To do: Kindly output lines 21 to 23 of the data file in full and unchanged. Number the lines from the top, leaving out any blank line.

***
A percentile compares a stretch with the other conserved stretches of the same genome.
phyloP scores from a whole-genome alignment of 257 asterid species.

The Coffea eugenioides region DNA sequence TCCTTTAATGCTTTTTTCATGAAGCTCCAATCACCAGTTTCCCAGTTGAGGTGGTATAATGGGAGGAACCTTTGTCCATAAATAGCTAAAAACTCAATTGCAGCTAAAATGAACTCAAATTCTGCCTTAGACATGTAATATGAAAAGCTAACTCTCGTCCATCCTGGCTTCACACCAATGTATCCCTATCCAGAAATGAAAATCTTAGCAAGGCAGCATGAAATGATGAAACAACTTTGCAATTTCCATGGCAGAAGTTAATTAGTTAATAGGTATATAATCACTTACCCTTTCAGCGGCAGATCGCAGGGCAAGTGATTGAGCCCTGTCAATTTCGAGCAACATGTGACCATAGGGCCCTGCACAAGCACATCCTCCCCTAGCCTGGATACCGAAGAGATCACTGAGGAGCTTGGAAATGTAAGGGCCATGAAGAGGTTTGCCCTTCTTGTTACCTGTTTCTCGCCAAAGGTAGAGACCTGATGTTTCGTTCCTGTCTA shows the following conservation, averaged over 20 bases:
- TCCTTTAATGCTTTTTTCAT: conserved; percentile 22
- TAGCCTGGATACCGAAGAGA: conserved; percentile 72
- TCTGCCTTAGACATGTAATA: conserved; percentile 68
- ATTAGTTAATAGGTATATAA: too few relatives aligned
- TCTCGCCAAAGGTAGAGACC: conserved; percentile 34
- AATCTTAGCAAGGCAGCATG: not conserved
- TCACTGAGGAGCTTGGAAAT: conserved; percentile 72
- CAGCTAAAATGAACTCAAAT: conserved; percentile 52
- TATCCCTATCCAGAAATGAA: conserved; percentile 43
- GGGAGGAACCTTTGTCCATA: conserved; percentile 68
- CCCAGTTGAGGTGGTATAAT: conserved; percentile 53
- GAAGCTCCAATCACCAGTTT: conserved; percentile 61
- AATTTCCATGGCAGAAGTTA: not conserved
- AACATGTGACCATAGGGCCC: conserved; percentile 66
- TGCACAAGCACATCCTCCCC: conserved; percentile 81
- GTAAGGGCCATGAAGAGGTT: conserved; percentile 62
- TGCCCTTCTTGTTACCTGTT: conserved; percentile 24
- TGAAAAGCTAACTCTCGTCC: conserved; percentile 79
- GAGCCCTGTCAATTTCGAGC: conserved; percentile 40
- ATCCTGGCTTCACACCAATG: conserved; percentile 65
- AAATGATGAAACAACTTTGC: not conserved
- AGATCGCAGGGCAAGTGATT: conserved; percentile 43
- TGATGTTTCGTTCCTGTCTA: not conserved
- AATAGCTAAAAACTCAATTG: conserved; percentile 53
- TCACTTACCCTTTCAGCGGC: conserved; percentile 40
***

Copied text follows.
- TGAAAAGCTAACTCTCGTCC: conserved; percentile 79
- GAGCCCTGTCAATTTCGAGC: conserved; percentile 40
- ATCCTGGCTTCACACCAATG: conserved; percentile 65